An orofacial myofunctional disorder is a term used to describe impairments of the muscles and functions of the face and mouth. Orofacial myofunctional disorders may affect, either directly and or indirectly, facial skeletal growth, chewing, swallowing, speech, occlusion, temporomandibular joint movement, oral hygiene, stability of orthodontic treatment, facial esthetics, and more.
Phonological processes is a term used to describe the techniques applied by children, when attempting to produce adult language. Deficits occur, when these developmental processes, which are expected to fade by a given age, are developmentally prolonged. They include:
Deletion of Final Consonants occurs when the speaker deletes the final consonant from a word e.g. cat = ca;
Syllable Reduction is the deletion of a syllable from a word e.g. banana = bana;
Stopping is the replacement of fricatives with a stop consonant, e.g. soup = dup;
Cluster Simplification occurs when one or more consonants is deleted from a sequence of consonants, e.g. blue = bu;
Liquid Simplification is the substitution of /w/ or /j/ for /l/ and /r/, e.g. rock = wok;
Velar Fronting is the substitution of /t/ and /d/ for /k/ and /g/, e.g. cat = tat;
Palatal Fronting is the substitution of palatal consonants with nonpalatal consonants, e.g. shovel = sovel;
Deaffrication is the deletion of the stop feature of an affricate, e.g. matches = mashes;
Initial Voicing is the inappropriate voicing of initial voiceless consonants, e.g. pen = ben;
Final Devoicing is the substitution of a voiceless consonant for the final voiced consonant, e.g. bed = bet.
A reading delay is a term used to describe a condition, whereby which an individual has difficulty with written print. When prolonged, the delay is deemed a disorder. The conditions of which can include: Developmental Dyslexia, Alexia (acquired dyslexia), and Hyperlexia (word-reading ability well above normal for age and IQ).
Social Pragmatic Deficits
Social pragmatic deficits is a term used to describe an individual’s inability to understand, and as a result, adhere to the rules governing the use of language in communal contexts. In children, this can be seen as difficulty making comments, requesting objects or actions, informing, taking turns and sustaining proper posture and attention, during discourse.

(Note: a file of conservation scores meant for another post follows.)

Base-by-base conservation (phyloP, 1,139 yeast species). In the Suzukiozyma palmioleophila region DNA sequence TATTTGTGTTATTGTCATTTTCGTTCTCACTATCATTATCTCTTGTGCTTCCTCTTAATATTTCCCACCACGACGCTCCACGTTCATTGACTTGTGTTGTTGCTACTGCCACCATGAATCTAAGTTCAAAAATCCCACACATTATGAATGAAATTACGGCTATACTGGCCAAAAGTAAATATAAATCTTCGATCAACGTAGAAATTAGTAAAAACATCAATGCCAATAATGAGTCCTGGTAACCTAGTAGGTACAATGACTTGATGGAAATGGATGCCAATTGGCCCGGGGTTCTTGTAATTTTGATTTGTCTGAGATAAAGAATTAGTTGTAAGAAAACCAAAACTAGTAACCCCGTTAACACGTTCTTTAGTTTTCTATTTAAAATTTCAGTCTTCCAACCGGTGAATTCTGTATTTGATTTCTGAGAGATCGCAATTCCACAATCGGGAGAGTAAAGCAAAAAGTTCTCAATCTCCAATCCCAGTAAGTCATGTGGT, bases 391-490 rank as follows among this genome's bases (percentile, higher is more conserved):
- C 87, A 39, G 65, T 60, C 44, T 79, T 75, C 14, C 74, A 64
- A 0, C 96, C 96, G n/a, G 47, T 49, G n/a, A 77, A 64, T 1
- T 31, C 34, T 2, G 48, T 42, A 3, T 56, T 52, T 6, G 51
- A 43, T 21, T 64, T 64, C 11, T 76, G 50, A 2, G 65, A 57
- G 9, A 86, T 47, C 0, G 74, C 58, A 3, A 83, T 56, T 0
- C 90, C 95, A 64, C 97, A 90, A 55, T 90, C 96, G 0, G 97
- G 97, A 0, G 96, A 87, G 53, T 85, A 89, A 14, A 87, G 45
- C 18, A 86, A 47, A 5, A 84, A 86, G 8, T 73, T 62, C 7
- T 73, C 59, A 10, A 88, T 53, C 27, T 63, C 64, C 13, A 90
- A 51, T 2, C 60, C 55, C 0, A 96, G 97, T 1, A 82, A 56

Stuttering is a term used to describe an interruption in the flow of speech. Primary characteristics include one or more of the following: (a) audible or silent blocking; (b) sound and syllable repetitions; (c) sound prolongations; (d) interjections; (e) broken words; (f) circumlocutions or (g) words produced with an excess of tension. Secondary characteristics include the habitual use of speech musculature or other body parts (e.g., eye blinking) thought to be initiated to release, conceal or modify the dysfluency.
A voice impairment is a term used to describe an abnormal production and or an absence of voice. Vocal quality, pitch, loudness, resonance, and duration may be affected. The condition can present itself as a vocal cord dysfunction, a pathology, whereby which full or partial closure of the folds is negatively impacted. Vocal cord dysfunction, along with the associated disorders found in this clustered category, require the multi-disciplinary integration of a laryngologist.
Swallowing disorders, also known as dysphagia, is a term used to describe the difficulty an individual has at the oral, physiological and esophageal stages of deglutition. The condition is often attributed to a structural or functional weakness. Yet at times is an indirect result of cognitive deficits. Whereas, a feeding disorder is a general term used to describe a child’s difficulty accepting an age-appropriate diet.